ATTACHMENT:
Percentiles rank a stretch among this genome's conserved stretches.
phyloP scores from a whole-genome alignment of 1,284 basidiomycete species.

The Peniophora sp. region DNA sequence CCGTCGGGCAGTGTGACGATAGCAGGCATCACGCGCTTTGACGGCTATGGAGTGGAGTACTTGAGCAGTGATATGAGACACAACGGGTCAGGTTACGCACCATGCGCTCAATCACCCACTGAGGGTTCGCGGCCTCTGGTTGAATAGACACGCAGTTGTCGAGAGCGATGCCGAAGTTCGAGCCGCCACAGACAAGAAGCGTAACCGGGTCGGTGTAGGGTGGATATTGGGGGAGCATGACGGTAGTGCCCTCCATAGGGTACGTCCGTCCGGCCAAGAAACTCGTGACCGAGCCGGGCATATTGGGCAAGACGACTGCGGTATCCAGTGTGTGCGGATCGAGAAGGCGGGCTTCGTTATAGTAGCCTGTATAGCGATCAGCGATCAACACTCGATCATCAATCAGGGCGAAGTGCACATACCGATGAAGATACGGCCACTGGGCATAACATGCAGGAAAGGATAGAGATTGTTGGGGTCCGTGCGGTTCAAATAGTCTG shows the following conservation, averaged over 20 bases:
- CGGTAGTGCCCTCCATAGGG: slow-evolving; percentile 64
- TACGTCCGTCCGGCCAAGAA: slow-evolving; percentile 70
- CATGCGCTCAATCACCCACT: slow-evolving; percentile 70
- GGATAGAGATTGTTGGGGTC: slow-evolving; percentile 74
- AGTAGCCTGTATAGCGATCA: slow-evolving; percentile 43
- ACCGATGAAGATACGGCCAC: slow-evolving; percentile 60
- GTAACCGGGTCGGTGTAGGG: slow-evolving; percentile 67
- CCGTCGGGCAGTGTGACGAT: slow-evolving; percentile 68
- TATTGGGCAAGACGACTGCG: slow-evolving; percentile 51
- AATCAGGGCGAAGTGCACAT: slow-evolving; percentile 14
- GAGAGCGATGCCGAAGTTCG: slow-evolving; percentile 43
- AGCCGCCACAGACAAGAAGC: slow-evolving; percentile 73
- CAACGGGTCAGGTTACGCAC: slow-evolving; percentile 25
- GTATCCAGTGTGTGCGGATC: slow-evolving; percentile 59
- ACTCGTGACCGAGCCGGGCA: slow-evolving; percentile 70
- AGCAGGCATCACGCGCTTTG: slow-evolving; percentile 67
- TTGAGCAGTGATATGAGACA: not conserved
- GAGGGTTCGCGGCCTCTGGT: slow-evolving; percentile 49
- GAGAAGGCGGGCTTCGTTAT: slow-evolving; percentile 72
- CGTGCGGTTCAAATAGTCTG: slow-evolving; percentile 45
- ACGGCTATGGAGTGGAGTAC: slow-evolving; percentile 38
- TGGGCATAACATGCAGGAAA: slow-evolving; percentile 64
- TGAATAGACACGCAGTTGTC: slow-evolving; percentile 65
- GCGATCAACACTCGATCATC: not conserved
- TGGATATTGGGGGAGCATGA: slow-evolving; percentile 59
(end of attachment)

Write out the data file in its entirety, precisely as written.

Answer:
Percentiles rank a stretch among this genome's conserved stretches.
phyloP scores from a whole-genome alignment of 1,284 basidiomycete species.

The Peniophora sp. region DNA sequence CCGTCGGGCAGTGTGACGATAGCAGGCATCACGCGCTTTGACGGCTATGGAGTGGAGTACTTGAGCAGTGATATGAGACACAACGGGTCAGGTTACGCACCATGCGCTCAATCACCCACTGAGGGTTCGCGGCCTCTGGTTGAATAGACACGCAGTTGTCGAGAGCGATGCCGAAGTTCGAGCCGCCACAGACAAGAAGCGTAACCGGGTCGGTGTAGGGTGGATATTGGGGGAGCATGACGGTAGTGCCCTCCATAGGGTACGTCCGTCCGGCCAAGAAACTCGTGACCGAGCCGGGCATATTGGGCAAGACGACTGCGGTATCCAGTGTGTGCGGATCGAGAAGGCGGGCTTCGTTATAGTAGCCTGTATAGCGATCAGCGATCAACACTCGATCATCAATCAGGGCGAAGTGCACATACCGATGAAGATACGGCCACTGGGCATAACATGCAGGAAAGGATAGAGATTGTTGGGGTCCGTGCGGTTCAAATAGTCTG shows the following conservation, averaged over 20 bases:
- CGGTAGTGCCCTCCATAGGG: slow-evolving; percentile 64
- TACGTCCGTCCGGCCAAGAA: slow-evolving; percentile 70
- CATGCGCTCAATCACCCACT: slow-evolving; percentile 70
- GGATAGAGATTGTTGGGGTC: slow-evolving; percentile 74
- AGTAGCCTGTATAGCGATCA: slow-evolving; percentile 43
- ACCGATGAAGATACGGCCAC: slow-evolving; percentile 60
- GTAACCGGGTCGGTGTAGGG: slow-evolving; percentile 67
- CCGTCGGGCAGTGTGACGAT: slow-evolving; percentile 68
- TATTGGGCAAGACGACTGCG: slow-evolving; percentile 51
- AATCAGGGCGAAGTGCACAT: slow-evolving; percentile 14
- GAGAGCGATGCCGAAGTTCG: slow-evolving; percentile 43
- AGCCGCCACAGACAAGAAGC: slow-evolving; percentile 73
- CAACGGGTCAGGTTACGCAC: slow-evolving; percentile 25
- GTATCCAGTGTGTGCGGATC: slow-evolving; percentile 59
- ACTCGTGACCGAGCCGGGCA: slow-evolving; percentile 70
- AGCAGGCATCACGCGCTTTG: slow-evolving; percentile 67
- TTGAGCAGTGATATGAGACA: not conserved
- GAGGGTTCGCGGCCTCTGGT: slow-evolving; percentile 49
- GAGAAGGCGGGCTTCGTTAT: slow-evolving; percentile 72
- CGTGCGGTTCAAATAGTCTG: slow-evolving; percentile 45
- ACGGCTATGGAGTGGAGTAC: slow-evolving; percentile 38
- TGGGCATAACATGCAGGAAA: slow-evolving; percentile 64
- TGAATAGACACGCAGTTGTC: slow-evolving; percentile 65
- GCGATCAACACTCGATCATC: not conserved
- TGGATATTGGGGGAGCATGA: slow-evolving; percentile 59